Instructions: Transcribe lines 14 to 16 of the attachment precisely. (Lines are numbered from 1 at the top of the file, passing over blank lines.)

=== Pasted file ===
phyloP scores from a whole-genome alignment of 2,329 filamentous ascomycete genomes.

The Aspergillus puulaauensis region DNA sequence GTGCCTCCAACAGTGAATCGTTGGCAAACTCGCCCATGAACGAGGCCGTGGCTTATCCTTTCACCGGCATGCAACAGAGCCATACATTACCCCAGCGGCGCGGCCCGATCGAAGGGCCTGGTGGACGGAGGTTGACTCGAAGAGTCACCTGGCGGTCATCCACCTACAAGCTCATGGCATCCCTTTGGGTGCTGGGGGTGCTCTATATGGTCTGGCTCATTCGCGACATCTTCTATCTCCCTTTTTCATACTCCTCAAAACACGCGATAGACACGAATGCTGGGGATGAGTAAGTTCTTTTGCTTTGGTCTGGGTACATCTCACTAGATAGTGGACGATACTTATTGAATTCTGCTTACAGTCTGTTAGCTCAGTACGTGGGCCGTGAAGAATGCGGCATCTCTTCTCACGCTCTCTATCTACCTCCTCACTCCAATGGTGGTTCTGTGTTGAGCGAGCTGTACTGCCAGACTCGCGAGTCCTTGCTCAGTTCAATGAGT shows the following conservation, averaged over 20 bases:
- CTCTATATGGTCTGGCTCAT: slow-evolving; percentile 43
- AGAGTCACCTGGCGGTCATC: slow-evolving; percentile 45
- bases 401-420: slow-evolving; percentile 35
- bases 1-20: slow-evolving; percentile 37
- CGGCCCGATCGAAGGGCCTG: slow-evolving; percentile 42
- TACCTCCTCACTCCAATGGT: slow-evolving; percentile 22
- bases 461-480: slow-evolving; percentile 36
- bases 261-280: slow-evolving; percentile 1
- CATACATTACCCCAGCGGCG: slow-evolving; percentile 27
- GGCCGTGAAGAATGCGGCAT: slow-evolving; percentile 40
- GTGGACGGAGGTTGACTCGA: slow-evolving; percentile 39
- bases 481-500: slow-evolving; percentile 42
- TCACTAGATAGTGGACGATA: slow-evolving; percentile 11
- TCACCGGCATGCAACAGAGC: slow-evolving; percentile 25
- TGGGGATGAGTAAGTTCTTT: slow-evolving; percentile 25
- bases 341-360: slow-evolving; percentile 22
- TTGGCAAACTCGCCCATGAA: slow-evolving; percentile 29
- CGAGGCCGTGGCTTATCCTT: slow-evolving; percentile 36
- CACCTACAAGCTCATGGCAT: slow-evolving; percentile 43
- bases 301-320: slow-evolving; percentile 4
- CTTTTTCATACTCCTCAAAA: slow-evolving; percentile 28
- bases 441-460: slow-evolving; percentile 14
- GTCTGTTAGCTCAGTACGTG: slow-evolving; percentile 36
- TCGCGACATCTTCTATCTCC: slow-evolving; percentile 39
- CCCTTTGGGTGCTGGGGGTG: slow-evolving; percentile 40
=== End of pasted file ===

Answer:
- bases 481-500: slow-evolving; percentile 42
- TCACTAGATAGTGGACGATA: slow-evolving; percentile 11
- TCACCGGCATGCAACAGAGC: slow-evolving; percentile 25